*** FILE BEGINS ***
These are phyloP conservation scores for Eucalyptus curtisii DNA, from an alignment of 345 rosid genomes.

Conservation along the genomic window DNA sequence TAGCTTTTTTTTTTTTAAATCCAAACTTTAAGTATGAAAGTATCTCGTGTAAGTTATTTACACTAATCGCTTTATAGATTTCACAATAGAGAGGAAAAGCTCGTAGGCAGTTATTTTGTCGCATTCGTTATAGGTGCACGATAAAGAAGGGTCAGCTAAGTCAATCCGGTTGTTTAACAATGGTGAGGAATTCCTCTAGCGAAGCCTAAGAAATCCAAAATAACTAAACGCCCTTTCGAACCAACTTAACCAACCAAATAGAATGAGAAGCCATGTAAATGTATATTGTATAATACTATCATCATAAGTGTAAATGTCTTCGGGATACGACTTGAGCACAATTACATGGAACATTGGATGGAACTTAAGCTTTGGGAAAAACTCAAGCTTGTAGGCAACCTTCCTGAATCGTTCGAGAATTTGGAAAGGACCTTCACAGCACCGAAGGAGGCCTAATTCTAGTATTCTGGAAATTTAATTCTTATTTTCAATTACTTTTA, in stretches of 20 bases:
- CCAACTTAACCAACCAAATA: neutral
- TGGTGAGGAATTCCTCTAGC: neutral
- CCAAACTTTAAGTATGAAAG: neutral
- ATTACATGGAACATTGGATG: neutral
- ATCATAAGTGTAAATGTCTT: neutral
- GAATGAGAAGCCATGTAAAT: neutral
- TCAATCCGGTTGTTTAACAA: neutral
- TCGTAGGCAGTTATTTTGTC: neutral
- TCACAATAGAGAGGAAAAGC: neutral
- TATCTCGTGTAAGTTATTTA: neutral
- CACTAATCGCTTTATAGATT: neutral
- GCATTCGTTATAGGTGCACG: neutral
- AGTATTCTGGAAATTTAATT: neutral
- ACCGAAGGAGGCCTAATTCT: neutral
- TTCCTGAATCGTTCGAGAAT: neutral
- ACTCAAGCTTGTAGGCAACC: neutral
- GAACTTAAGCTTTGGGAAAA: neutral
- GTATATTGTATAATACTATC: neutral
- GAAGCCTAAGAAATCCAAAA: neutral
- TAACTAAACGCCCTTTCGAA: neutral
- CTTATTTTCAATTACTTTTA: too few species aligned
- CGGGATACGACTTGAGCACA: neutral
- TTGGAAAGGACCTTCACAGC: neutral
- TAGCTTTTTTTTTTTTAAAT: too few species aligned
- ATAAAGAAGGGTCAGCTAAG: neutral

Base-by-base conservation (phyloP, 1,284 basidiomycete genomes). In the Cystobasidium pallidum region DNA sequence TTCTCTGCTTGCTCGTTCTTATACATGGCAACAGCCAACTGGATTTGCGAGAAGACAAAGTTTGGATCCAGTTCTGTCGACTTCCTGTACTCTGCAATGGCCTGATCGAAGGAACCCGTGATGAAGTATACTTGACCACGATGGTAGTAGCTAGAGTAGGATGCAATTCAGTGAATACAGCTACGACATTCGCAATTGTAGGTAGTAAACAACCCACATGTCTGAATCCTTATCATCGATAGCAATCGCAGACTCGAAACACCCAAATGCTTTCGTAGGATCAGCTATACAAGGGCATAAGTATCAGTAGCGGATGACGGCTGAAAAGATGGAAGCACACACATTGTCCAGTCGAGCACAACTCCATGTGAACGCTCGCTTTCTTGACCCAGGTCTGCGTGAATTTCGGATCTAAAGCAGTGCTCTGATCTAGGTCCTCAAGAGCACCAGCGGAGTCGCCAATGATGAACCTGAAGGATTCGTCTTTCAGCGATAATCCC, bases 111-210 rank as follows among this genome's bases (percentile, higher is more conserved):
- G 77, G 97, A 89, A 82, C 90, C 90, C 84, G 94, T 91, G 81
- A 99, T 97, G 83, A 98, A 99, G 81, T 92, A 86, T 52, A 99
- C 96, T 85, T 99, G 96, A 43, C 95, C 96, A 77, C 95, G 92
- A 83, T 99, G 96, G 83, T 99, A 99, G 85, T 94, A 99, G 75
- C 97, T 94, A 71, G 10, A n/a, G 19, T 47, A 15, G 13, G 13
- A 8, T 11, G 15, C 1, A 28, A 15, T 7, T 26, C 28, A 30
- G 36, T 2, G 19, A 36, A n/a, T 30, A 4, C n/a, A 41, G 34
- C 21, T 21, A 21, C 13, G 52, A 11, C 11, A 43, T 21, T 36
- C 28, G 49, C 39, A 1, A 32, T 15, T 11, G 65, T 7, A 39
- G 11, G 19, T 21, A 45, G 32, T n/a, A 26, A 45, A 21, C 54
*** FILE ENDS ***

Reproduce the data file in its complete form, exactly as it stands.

These are phyloP conservation scores for Eucalyptus curtisii DNA, from an alignment of 345 rosid genomes.

Conservation along the genomic window DNA sequence TAGCTTTTTTTTTTTTAAATCCAAACTTTAAGTATGAAAGTATCTCGTGTAAGTTATTTACACTAATCGCTTTATAGATTTCACAATAGAGAGGAAAAGCTCGTAGGCAGTTATTTTGTCGCATTCGTTATAGGTGCACGATAAAGAAGGGTCAGCTAAGTCAATCCGGTTGTTTAACAATGGTGAGGAATTCCTCTAGCGAAGCCTAAGAAATCCAAAATAACTAAACGCCCTTTCGAACCAACTTAACCAACCAAATAGAATGAGAAGCCATGTAAATGTATATTGTATAATACTATCATCATAAGTGTAAATGTCTTCGGGATACGACTTGAGCACAATTACATGGAACATTGGATGGAACTTAAGCTTTGGGAAAAACTCAAGCTTGTAGGCAACCTTCCTGAATCGTTCGAGAATTTGGAAAGGACCTTCACAGCACCGAAGGAGGCCTAATTCTAGTATTCTGGAAATTTAATTCTTATTTTCAATTACTTTTA, in stretches of 20 bases:
- CCAACTTAACCAACCAAATA: neutral
- TGGTGAGGAATTCCTCTAGC: neutral
- CCAAACTTTAAGTATGAAAG: neutral
- ATTACATGGAACATTGGATG: neutral
- ATCATAAGTGTAAATGTCTT: neutral
- GAATGAGAAGCCATGTAAAT: neutral
- TCAATCCGGTTGTTTAACAA: neutral
- TCGTAGGCAGTTATTTTGTC: neutral
- TCACAATAGAGAGGAAAAGC: neutral
- TATCTCGTGTAAGTTATTTA: neutral
- CACTAATCGCTTTATAGATT: neutral
- GCATTCGTTATAGGTGCACG: neutral
- AGTATTCTGGAAATTTAATT: neutral
- ACCGAAGGAGGCCTAATTCT: neutral
- TTCCTGAATCGTTCGAGAAT: neutral
- ACTCAAGCTTGTAGGCAACC: neutral
- GAACTTAAGCTTTGGGAAAA: neutral
- GTATATTGTATAATACTATC: neutral
- GAAGCCTAAGAAATCCAAAA: neutral
- TAACTAAACGCCCTTTCGAA: neutral
- CTTATTTTCAATTACTTTTA: too few species aligned
- CGGGATACGACTTGAGCACA: neutral
- TTGGAAAGGACCTTCACAGC: neutral
- TAGCTTTTTTTTTTTTAAAT: too few species aligned
- ATAAAGAAGGGTCAGCTAAG: neutral

Base-by-base conservation (phyloP, 1,284 basidiomycete genomes). In the Cystobasidium pallidum region DNA sequence TTCTCTGCTTGCTCGTTCTTATACATGGCAACAGCCAACTGGATTTGCGAGAAGACAAAGTTTGGATCCAGTTCTGTCGACTTCCTGTACTCTGCAATGGCCTGATCGAAGGAACCCGTGATGAAGTATACTTGACCACGATGGTAGTAGCTAGAGTAGGATGCAATTCAGTGAATACAGCTACGACATTCGCAATTGTAGGTAGTAAACAACCCACATGTCTGAATCCTTATCATCGATAGCAATCGCAGACTCGAAACACCCAAATGCTTTCGTAGGATCAGCTATACAAGGGCATAAGTATCAGTAGCGGATGACGGCTGAAAAGATGGAAGCACACACATTGTCCAGTCGAGCACAACTCCATGTGAACGCTCGCTTTCTTGACCCAGGTCTGCGTGAATTTCGGATCTAAAGCAGTGCTCTGATCTAGGTCCTCAAGAGCACCAGCGGAGTCGCCAATGATGAACCTGAAGGATTCGTCTTTCAGCGATAATCCC, bases 111-210 rank as follows among this genome's bases (percentile, higher is more conserved):
- G 77, G 97, A 89, A 82, C 90, C 90, C 84, G 94, T 91, G 81
- A 99, T 97, G 83, A 98, A 99, G 81, T 92, A 86, T 52, A 99
- C 96, T 85, T 99, G 96, A 43, C 95, C 96, A 77, C 95, G 92
- A 83, T 99, G 96, G 83, T 99, A 99, G 85, T 94, A 99, G 75
- C 97, T 94, A 71, G 10, A n/a, G 19, T 47, A 15, G 13, G 13
- A 8, T 11, G 15, C 1, A 28, A 15, T 7, T 26, C 28, A 30
- G 36, T 2, G 19, A 36, A n/a, T 30, A 4, C n/a, A 41, G 34
- C 21, T 21, A 21, C 13, G 52, A 11, C 11, A 43, T 21, T 36
- C 28, G 49, C 39, A 1, A 32, T 15, T 11, G 65, T 7, A 39
- G 11, G 19, T 21, A 45, G 32, T n/a, A 26, A 45, A 21, C 54